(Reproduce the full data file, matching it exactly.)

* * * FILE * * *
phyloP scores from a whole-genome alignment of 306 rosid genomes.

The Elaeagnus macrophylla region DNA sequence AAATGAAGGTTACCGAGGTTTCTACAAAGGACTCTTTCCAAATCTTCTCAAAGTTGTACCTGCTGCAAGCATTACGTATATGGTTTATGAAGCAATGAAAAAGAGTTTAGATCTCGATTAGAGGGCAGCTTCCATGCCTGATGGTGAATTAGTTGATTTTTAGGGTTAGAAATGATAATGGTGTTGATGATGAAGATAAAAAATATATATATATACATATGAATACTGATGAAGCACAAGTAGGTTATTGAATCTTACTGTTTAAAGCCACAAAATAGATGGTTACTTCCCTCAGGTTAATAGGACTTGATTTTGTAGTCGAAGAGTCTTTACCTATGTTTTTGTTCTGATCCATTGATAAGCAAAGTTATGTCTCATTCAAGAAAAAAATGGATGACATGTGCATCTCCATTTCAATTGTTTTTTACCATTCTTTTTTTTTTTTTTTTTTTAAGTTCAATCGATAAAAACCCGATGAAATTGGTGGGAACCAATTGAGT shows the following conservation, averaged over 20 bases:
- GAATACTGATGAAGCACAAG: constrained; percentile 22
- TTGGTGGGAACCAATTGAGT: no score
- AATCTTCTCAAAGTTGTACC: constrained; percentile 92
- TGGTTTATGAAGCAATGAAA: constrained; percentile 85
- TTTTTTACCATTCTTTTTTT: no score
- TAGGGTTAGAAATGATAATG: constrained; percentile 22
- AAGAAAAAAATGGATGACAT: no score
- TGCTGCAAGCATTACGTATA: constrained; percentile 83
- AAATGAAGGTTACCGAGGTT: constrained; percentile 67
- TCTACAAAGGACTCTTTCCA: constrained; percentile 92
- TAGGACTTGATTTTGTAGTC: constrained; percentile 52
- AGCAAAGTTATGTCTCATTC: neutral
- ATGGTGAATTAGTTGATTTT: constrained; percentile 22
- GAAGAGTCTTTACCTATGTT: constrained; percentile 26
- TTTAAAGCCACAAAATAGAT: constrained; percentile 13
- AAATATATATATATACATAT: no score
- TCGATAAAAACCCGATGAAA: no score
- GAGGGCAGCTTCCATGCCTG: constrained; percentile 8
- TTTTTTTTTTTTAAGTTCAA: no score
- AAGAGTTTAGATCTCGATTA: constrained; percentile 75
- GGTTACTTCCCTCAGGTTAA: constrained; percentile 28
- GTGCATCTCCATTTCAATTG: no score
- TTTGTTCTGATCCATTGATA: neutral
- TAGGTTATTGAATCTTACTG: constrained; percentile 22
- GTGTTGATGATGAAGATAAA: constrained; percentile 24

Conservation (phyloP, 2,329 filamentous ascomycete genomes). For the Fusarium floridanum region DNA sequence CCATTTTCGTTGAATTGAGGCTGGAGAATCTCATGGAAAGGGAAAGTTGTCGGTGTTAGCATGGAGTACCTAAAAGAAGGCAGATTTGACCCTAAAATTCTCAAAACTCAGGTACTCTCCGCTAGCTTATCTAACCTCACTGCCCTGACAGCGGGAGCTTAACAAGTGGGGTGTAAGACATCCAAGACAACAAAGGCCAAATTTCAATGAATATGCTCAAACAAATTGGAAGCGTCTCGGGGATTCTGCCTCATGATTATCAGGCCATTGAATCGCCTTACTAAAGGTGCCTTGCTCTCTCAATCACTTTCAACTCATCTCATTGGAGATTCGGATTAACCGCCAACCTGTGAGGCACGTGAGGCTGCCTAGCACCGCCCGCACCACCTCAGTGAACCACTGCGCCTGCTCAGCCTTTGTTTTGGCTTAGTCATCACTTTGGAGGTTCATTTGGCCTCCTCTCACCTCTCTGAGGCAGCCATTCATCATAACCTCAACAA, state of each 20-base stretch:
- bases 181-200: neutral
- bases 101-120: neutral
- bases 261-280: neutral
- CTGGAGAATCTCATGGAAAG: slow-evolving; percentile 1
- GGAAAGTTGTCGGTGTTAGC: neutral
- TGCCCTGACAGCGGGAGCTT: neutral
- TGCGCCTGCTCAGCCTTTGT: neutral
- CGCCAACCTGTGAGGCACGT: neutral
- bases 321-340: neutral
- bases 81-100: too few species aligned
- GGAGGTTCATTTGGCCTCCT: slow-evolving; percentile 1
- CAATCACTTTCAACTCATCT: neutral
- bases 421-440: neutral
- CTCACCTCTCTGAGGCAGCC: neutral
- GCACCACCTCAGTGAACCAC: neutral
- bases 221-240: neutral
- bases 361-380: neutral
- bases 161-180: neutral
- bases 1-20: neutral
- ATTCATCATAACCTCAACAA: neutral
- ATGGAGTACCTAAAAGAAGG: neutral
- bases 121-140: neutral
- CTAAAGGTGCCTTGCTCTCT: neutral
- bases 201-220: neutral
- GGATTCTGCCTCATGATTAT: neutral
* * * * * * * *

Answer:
phyloP scores from a whole-genome alignment of 306 rosid genomes.

The Elaeagnus macrophylla region DNA sequence AAATGAAGGTTACCGAGGTTTCTACAAAGGACTCTTTCCAAATCTTCTCAAAGTTGTACCTGCTGCAAGCATTACGTATATGGTTTATGAAGCAATGAAAAAGAGTTTAGATCTCGATTAGAGGGCAGCTTCCATGCCTGATGGTGAATTAGTTGATTTTTAGGGTTAGAAATGATAATGGTGTTGATGATGAAGATAAAAAATATATATATATACATATGAATACTGATGAAGCACAAGTAGGTTATTGAATCTTACTGTTTAAAGCCACAAAATAGATGGTTACTTCCCTCAGGTTAATAGGACTTGATTTTGTAGTCGAAGAGTCTTTACCTATGTTTTTGTTCTGATCCATTGATAAGCAAAGTTATGTCTCATTCAAGAAAAAAATGGATGACATGTGCATCTCCATTTCAATTGTTTTTTACCATTCTTTTTTTTTTTTTTTTTTTAAGTTCAATCGATAAAAACCCGATGAAATTGGTGGGAACCAATTGAGT shows the following conservation, averaged over 20 bases:
- GAATACTGATGAAGCACAAG: constrained; percentile 22
- TTGGTGGGAACCAATTGAGT: no score
- AATCTTCTCAAAGTTGTACC: constrained; percentile 92
- TGGTTTATGAAGCAATGAAA: constrained; percentile 85
- TTTTTTACCATTCTTTTTTT: no score
- TAGGGTTAGAAATGATAATG: constrained; percentile 22
- AAGAAAAAAATGGATGACAT: no score
- TGCTGCAAGCATTACGTATA: constrained; percentile 83
- AAATGAAGGTTACCGAGGTT: constrained; percentile 67
- TCTACAAAGGACTCTTTCCA: constrained; percentile 92
- TAGGACTTGATTTTGTAGTC: constrained; percentile 52
- AGCAAAGTTATGTCTCATTC: neutral
- ATGGTGAATTAGTTGATTTT: constrained; percentile 22
- GAAGAGTCTTTACCTATGTT: constrained; percentile 26
- TTTAAAGCCACAAAATAGAT: constrained; percentile 13
- AAATATATATATATACATAT: no score
- TCGATAAAAACCCGATGAAA: no score
- GAGGGCAGCTTCCATGCCTG: constrained; percentile 8
- TTTTTTTTTTTTAAGTTCAA: no score
- AAGAGTTTAGATCTCGATTA: constrained; percentile 75
- GGTTACTTCCCTCAGGTTAA: constrained; percentile 28
- GTGCATCTCCATTTCAATTG: no score
- TTTGTTCTGATCCATTGATA: neutral
- TAGGTTATTGAATCTTACTG: constrained; percentile 22
- GTGTTGATGATGAAGATAAA: constrained; percentile 24

Conservation (phyloP, 2,329 filamentous ascomycete genomes). For the Fusarium floridanum region DNA sequence CCATTTTCGTTGAATTGAGGCTGGAGAATCTCATGGAAAGGGAAAGTTGTCGGTGTTAGCATGGAGTACCTAAAAGAAGGCAGATTTGACCCTAAAATTCTCAAAACTCAGGTACTCTCCGCTAGCTTATCTAACCTCACTGCCCTGACAGCGGGAGCTTAACAAGTGGGGTGTAAGACATCCAAGACAACAAAGGCCAAATTTCAATGAATATGCTCAAACAAATTGGAAGCGTCTCGGGGATTCTGCCTCATGATTATCAGGCCATTGAATCGCCTTACTAAAGGTGCCTTGCTCTCTCAATCACTTTCAACTCATCTCATTGGAGATTCGGATTAACCGCCAACCTGTGAGGCACGTGAGGCTGCCTAGCACCGCCCGCACCACCTCAGTGAACCACTGCGCCTGCTCAGCCTTTGTTTTGGCTTAGTCATCACTTTGGAGGTTCATTTGGCCTCCTCTCACCTCTCTGAGGCAGCCATTCATCATAACCTCAACAA, state of each 20-base stretch:
- bases 181-200: neutral
- bases 101-120: neutral
- bases 261-280: neutral
- CTGGAGAATCTCATGGAAAG: slow-evolving; percentile 1
- GGAAAGTTGTCGGTGTTAGC: neutral
- TGCCCTGACAGCGGGAGCTT: neutral
- TGCGCCTGCTCAGCCTTTGT: neutral
- CGCCAACCTGTGAGGCACGT: neutral
- bases 321-340: neutral
- bases 81-100: too few species aligned
- GGAGGTTCATTTGGCCTCCT: slow-evolving; percentile 1
- CAATCACTTTCAACTCATCT: neutral
- bases 421-440: neutral
- CTCACCTCTCTGAGGCAGCC: neutral
- GCACCACCTCAGTGAACCAC: neutral
- bases 221-240: neutral
- bases 361-380: neutral
- bases 161-180: neutral
- bases 1-20: neutral
- ATTCATCATAACCTCAACAA: neutral
- ATGGAGTACCTAAAAGAAGG: neutral
- bases 121-140: neutral
- CTAAAGGTGCCTTGCTCTCT: neutral
- bases 201-220: neutral
- GGATTCTGCCTCATGATTAT: neutral